The remainder of the CAC’s history is quickly told. Sharpe, who had taken flying lessons before the war, was sent first to a private British flying school, then to France where he attended schools near Paris and Lyon. On Feb. 3, 1915, he was gazetted a lieutenant in the RFC. The next day he died in a flying accident at Shoreham—the first Canadian aerial casualty of the war. Farr was discharged from the CAC in May 1915, but finally joined the RFC in February 1917, but never flew in combat.
The Canadian Contingent left Salisbury Plain in February 1915. In May, Canadian authorities were told that a “flying machine”, valued at about £1,000, had been left behind. Searches began to locate it, but nobody told those looking exactly what type of airplane they were seeking. In June, it was concluded that some rusty parts and two inner tubes were all that could be found.
Meanwhile, Janney was back in Canada, sporting the rank of captain which he would claim repeatedly in the next 20 years. On Feb. 3, 1915, the Halifax Morning Chronicle, under the headline Canadian Air Man Returns From The Front, featured a story with some outrageous statements. Janney claimed he had flown with the French army against Moroccan rebels. His description of the Burgess-Dunne delivery from Massachusetts suggests a direct five-hour flight at altitudes up to 23,000 feet. He described artillery observation flights in France, with shells whistling by his machine. His comments about the CAC omitted all references to Sharpe and Farr, but included a new friend who had accompanied him to Canada, “Lieutenant” Bernard Hale. Summaries of this interview appeared in other Canadian newspapers. When they appeared in the British press, several people, who had known Janney, wrote letters deriding his account.
Janney bought a second-hand Caudron in the U.S. and sought permission to operate a flying school near Toronto, in partnership with Hale. The latter had a British pilot’s certificate, issued in May 1914, although he held no military rank at the time. He joined the Royal Naval Air Service in 1917.
Militia authorities approved the school in April 1915, stressing this consent entailed no militia recognition or responsibility. Nevertheless, signing himself as “Major” and “Officer Commanding, Canadian Flying Corps”, Janney offered students a course costing $500—half up front, the balance on graduation. Both Janney and Hale were wearing uniforms and when word of this got out, the chief of the general staff issued a succinct memo: “Please clip the wings of Captain Janney and Lieutenant Hale.” However, officers found it difficult to locate either man.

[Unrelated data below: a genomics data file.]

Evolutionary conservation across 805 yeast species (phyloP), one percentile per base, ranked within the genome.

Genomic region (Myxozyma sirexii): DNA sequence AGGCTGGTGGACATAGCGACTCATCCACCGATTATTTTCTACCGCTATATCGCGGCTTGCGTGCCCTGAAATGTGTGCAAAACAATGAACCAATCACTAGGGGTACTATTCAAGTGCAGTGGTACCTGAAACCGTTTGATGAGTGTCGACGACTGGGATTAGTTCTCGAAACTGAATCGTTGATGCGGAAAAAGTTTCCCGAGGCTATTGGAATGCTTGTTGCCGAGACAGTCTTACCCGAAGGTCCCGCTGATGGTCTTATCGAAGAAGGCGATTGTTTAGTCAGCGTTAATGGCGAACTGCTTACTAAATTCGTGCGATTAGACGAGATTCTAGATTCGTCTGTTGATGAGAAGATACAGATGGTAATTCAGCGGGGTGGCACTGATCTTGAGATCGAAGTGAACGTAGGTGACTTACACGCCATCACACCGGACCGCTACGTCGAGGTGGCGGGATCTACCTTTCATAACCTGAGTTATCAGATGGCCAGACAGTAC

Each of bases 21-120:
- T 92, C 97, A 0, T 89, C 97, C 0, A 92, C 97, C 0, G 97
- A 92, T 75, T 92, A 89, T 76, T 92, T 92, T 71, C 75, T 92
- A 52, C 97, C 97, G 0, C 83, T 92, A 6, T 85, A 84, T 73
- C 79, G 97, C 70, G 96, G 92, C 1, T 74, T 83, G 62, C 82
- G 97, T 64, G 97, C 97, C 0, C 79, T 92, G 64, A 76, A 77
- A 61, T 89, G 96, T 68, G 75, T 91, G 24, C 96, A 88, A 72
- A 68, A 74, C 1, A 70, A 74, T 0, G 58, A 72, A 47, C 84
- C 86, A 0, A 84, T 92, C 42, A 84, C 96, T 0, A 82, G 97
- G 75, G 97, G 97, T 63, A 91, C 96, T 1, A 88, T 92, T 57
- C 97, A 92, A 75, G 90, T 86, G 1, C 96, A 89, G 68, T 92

The school vanished in 1915 and Janney headed for the U.S. For the next two years he popped in and out of newspaper and aviation magazine stories, none giving a full account of his actions. He attached himself to a New Jersey State Naval Militia flying unit in 1916. The next year, he organized the Janney Aircraft Company in Munroe, Mich., selling stock and building one plane. A newspaper story datelined Munro, Mich., March 23, 1918, stated some of the plane’s “machinery caught in the grass and the expected (trial) flight did not take place.” The same newspaper story states that Janney was subsequently reported in California where news dispatches from San Francisco noted he was charged with impersonating a Canadian officer.
Janney returned to Canada in May 1918 and tried, unsuccessfully, to secure a commission in the CEF. That summer, Lieutenant-Colonel J.T. Cull of the Royal Air Force was organizing the Royal Canadian Naval Air Service in response to German submarine operations in the Atlantic. Janney ingratiated himself with Cull who arranged that he be commissioned as a sub-lieutenant in the Royal Canadian Naval Volunteer Reserve and assigned to RCNAS duties.
Militia officers wrote to Cull, warning that Janney’s previous record had been unsatisfactory. Despite these reports, he retained Janney, whose precise duties are unclear.
Whatever his work, Janney was retained after the organizing of the RCNAS was suspended in December 1918. When he was finally demobilized in January 1919, Cull tried to have him released in the rank of lieutenant. He also wrote Janney a very complimentary letter. “I have nothing but praise for the capable and energetic way you have handled everything that was given you to do.” Cull acknowledged that he had received and investigated some adverse reports, yet he had found no foundation in them. On at least two occasions, when the Department of National Defence was asked to describe Janney’s military service, Cull’s assessment was given out rather than the more critical opinions of army officers.
Following demobilization, Janney became general manager of Canadian Northern Traders, a company that declared in its prospectus that it planned to use five JN-4 aircraft and an unspecified number of airships to exploit resources in northern Quebec. A party in his employ ascended the Moise River that spring and lost two men. The survivors, paid only in company stock, took jobs elsewhere. On Oct. 16, 1919, the Ottawa Citizen newspaper reported that Janney was arrested in Cornwall, Ont., and charged with using a bad cheque to buy a JN-4. In January 1921, he appeared in Edmonton and announced plans to run an air service from Peace River, Alta., to Fort Norman, Northwest Territories, using dirigibles.
The air service never started. Alberta authorities halted trading in company stock, but he continued to sell shares until July 1921 when he was arrested again, brought to Lethbridge, and charged with fraud arising from more bouncing cheques. He then went on a hunger strike to protest jail conditions. This became big news and brought forward more people—from Edmonton to Michigan—who remembered “Captain Janney”, earlier business dealings, unpaid bills and bad cheques. On Sept. 30, 1921, he was convicted of fraud and sentenced to two years in the Prince Albert Penitentiary.
By 1924, Janney was again being mentioned in the aviation press, reportedly flying in the U.S. and planning an air service in British Guyana. In 1927, he acquired a Canadian commercial pilot’s license—the first flying certificate issued him. That same year, he chartered Janney Transatlantic Flights Limited, “to purchase an aeroplane or aeroplanes and finance a flight or flights across the Atlantic or elsewhere.” This was to be financed with 1,600 shares of stock at $25 each. The venture was cancelled when two Canadian pilots vanished over the Atlantic the same month his company was created.
As of January 1932, he was still selling himself as a businessman and aviation pioneer; a Montreal newspaper described him as the “first Canadian to volunteer his services and be accepted as a war flier.” He then dropped from sight. Reportedly, in September 1939, he sent a message to Ottawa: “Am still full of the old pep—let me know what I can do.”